Minister for Procurement Appointed, No Experience Needed

Peter, thanks for popping in to see me.

That’s all right – and congratulations on your promotion, I’m delighted you’ve stepped up to the CEO role.

Thanks. Now, how long have you been Procurement and IT Director?

About a year now. I think I’m really getting to grips with it now, just kicked off some new initiatives last week, all going well I believe.

Ah. Well, I’m sorry, but I’m afraid I’m moving you out of the job.

What? But why?

Well, you’re friends with our CFO aren’t you? Or should I say our ex CFO. So you can’t really stay now I’m in charge and I’ve sacked him, can you?

But he’s not even a close friend - and I do a good job! So who are you replacing me with?

Ben, I think.

What, Ben, that young middle manager in HR?

Yes, that’s him. I like Ben, bright young chap, double first in History from Cambridge you know.

But he’s never worked in procurement - does he know anything about it? Or IT?

No, I don’t think so. But I’m sure he’ll pick it up quickly enough.

So what’s happening to me?

Good news -  I’m not sending you back to the night shift, we’re putting you in charge of the staff drama club and the newsletter, I’m sure you’ll enjoy that. You won’t be attending the Board Cabinet any more of course, but that’s your fault – you backed the wrong horse really, didn’t you?


Imagine if leading businesses worked in the weird and wonderful way that our political system operates.  Matt Hancock, the closest we have (or had) to a Minister for Procurement in the UK was demoted last week as part of the Cabinet re-structuring. He becomes a junior Minister at the Department of Culture Media and Sport and is replaced by Ben Gummer, a super-smart 38-year-old who has never shown any interest that we can find in procurement or digital, two of his key areas of responsibility in this role as Minister for the Cabinet Office.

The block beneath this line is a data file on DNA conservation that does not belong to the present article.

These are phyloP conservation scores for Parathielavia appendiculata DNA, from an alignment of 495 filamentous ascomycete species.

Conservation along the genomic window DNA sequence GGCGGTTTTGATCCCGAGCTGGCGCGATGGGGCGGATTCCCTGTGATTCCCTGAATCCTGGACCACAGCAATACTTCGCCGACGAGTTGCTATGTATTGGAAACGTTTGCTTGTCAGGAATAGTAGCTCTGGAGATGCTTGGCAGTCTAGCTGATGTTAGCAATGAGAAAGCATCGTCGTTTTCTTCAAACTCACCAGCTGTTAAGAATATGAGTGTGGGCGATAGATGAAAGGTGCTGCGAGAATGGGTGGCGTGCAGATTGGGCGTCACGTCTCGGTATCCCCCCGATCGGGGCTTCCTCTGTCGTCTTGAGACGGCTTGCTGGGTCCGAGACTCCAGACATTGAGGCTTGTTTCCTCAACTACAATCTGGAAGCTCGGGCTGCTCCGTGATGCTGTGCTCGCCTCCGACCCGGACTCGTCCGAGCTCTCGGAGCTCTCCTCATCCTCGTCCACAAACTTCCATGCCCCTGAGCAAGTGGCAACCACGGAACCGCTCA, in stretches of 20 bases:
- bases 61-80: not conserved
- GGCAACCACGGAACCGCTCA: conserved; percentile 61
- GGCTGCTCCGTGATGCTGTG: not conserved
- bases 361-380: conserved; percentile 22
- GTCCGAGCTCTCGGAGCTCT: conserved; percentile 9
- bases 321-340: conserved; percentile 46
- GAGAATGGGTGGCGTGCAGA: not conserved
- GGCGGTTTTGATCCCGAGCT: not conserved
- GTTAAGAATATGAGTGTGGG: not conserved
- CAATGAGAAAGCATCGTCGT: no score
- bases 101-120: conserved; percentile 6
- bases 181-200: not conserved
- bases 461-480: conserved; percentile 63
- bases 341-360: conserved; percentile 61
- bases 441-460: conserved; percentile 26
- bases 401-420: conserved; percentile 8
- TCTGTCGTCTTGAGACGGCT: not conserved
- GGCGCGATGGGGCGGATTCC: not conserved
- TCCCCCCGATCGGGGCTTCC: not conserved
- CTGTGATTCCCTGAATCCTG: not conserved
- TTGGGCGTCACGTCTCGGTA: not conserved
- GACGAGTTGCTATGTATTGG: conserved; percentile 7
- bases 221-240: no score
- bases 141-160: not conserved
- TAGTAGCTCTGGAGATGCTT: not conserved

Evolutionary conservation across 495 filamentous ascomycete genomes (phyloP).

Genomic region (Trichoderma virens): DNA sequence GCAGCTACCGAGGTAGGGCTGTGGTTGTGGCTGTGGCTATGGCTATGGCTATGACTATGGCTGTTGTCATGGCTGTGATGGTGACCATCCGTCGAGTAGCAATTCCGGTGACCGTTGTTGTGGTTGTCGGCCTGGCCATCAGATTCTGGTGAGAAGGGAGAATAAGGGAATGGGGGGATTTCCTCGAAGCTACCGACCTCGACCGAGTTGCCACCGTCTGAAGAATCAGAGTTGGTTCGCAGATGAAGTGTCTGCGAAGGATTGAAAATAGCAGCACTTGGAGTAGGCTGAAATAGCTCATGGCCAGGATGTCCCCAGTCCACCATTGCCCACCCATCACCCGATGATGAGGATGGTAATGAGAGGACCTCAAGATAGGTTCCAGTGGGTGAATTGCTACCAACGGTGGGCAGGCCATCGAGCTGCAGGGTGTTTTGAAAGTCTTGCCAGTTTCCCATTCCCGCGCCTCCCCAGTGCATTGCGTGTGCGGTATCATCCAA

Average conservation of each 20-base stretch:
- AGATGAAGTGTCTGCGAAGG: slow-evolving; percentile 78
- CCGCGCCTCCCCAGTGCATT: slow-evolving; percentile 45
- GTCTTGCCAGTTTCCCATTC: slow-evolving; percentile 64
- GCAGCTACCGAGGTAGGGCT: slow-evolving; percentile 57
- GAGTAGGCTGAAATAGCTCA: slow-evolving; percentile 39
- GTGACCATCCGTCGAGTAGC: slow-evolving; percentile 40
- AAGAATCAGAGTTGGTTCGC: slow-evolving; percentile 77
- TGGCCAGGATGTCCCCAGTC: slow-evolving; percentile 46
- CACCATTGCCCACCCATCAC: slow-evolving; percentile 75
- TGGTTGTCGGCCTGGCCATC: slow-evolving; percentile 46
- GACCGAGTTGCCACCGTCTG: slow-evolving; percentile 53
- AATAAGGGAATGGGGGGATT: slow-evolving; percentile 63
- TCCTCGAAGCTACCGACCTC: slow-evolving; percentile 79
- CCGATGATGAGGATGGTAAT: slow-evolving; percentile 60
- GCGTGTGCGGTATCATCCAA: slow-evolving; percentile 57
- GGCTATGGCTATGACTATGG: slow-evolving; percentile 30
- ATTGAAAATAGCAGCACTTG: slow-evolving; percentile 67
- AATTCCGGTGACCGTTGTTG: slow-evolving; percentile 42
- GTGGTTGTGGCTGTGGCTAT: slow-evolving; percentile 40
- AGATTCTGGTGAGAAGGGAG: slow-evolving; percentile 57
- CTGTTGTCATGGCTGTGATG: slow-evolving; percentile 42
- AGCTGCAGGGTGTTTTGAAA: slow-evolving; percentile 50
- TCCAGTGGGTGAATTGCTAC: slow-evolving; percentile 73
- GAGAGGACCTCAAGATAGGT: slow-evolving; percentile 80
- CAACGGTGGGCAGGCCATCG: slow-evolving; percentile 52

Hancock paid the price for being seen as a supporter, maybe even protégé, of George Osborne who was fired by new Prime Minister Theresa May from his post as Chancellor. Osborne’s position was untenable after his “punishment budget” threat pre-referendum killed his credibility with many Tory Party supporters and indeed MPs. Hancock may come back to Cabinet level once memories have faded, and he is still young enough to overcome this setback, but we have a new leader for public procurement.

We heard nothing really negative about Hancock in his time as Minister, but equally he did not really try anything too ambitious. Someone well connected told me a year ago that Hancock would see this job purely as a stepping-stone to something bigger when (or if) Osborne became PM, so would not want to do anything too risky. That seemed to be the case.  He certainly did not make much of an impact in the procurement world compared to his predecessor, Francis Maude. (Not all of Maude’s impact was positive, we should say).

Gummer has shown absolutely no interest in procurement that we can find. He is “libertarian” by nature, socially liberal, in favour of transparency. But will he see this job as an opportunity to try and do some radical or interesting things, or just a stepping stone to the bigger jobs? We’ll have to see.  But we wish him good luck and success in the new role.

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Voices (3)

  1. Effwhitt:

    I had lunch with his Dad once in the mid-eighties, Felixstowe I think it was. I think young Ben probably had as much interest and knowledge in Procurement and Digital then as he does now…

    1. life:

      Interesting. He wasn’t the one made to eat the burger is he? We could be doomed if so.

      1. Peter Smith:

        No, it was his sister Cordelia who was then four and it does not seem to have done her too much harm (see link). All I can say is, perhaps we just won’t go there. She’s 30, economics degree and is now a Maths Tutor. Someone give her a proper ob in procurement, for goodness sake!

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